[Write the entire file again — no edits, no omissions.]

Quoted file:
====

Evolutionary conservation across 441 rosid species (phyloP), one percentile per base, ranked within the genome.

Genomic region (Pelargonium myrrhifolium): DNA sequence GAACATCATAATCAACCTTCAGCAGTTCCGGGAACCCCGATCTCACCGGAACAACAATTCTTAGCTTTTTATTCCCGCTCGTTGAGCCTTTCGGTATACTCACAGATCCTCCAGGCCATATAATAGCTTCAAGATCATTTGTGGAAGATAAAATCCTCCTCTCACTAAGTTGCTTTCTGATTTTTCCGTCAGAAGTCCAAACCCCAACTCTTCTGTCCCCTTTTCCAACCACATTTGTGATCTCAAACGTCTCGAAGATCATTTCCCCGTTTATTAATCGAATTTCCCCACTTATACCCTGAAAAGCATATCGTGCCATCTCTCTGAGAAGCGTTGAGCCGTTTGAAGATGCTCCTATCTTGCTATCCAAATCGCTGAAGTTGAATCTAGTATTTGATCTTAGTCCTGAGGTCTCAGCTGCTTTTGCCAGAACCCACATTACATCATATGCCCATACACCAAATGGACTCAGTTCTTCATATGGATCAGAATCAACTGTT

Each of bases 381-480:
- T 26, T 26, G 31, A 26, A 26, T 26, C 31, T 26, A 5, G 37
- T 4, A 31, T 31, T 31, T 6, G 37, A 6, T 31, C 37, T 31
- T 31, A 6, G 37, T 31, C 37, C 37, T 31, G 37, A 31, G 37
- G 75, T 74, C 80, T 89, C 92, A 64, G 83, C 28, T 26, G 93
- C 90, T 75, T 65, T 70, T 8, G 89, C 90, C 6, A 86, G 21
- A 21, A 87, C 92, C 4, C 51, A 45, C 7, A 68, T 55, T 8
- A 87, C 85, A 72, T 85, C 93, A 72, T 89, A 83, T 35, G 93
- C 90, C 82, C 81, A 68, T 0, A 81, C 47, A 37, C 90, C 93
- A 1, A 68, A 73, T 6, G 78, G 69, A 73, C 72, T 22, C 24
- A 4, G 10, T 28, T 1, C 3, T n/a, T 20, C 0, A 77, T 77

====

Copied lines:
Evolutionary conservation across 441 rosid species (phyloP), one percentile per base, ranked within the genome.

Genomic region (Pelargonium myrrhifolium): DNA sequence GAACATCATAATCAACCTTCAGCAGTTCCGGGAACCCCGATCTCACCGGAACAACAATTCTTAGCTTTTTATTCCCGCTCGTTGAGCCTTTCGGTATACTCACAGATCCTCCAGGCCATATAATAGCTTCAAGATCATTTGTGGAAGATAAAATCCTCCTCTCACTAAGTTGCTTTCTGATTTTTCCGTCAGAAGTCCAAACCCCAACTCTTCTGTCCCCTTTTCCAACCACATTTGTGATCTCAAACGTCTCGAAGATCATTTCCCCGTTTATTAATCGAATTTCCCCACTTATACCCTGAAAAGCATATCGTGCCATCTCTCTGAGAAGCGTTGAGCCGTTTGAAGATGCTCCTATCTTGCTATCCAAATCGCTGAAGTTGAATCTAGTATTTGATCTTAGTCCTGAGGTCTCAGCTGCTTTTGCCAGAACCCACATTACATCATATGCCCATACACCAAATGGACTCAGTTCTTCATATGGATCAGAATCAACTGTT

Each of bases 381-480:
- T 26, T 26, G 31, A 26, A 26, T 26, C 31, T 26, A 5, G 37
- T 4, A 31, T 31, T 31, T 6, G 37, A 6, T 31, C 37, T 31
- T 31, A 6, G 37, T 31, C 37, C 37, T 31, G 37, A 31, G 37
- G 75, T 74, C 80, T 89, C 92, A 64, G 83, C 28, T 26, G 93
- C 90, T 75, T 65, T 70, T 8, G 89, C 90, C 6, A 86, G 21
- A 21, A 87, C 92, C 4, C 51, A 45, C 7, A 68, T 55, T 8
- A 87, C 85, A 72, T 85, C 93, A 72, T 89, A 83, T 35, G 93
- C 90, C 82, C 81, A 68, T 0, A 81, C 47, A 37, C 90, C 93
- A 1, A 68, A 73, T 6, G 78, G 69, A 73, C 72, T 22, C 24
- A 4, G 10, T 28, T 1, C 3, T n/a, T 20, C 0, A 77, T 77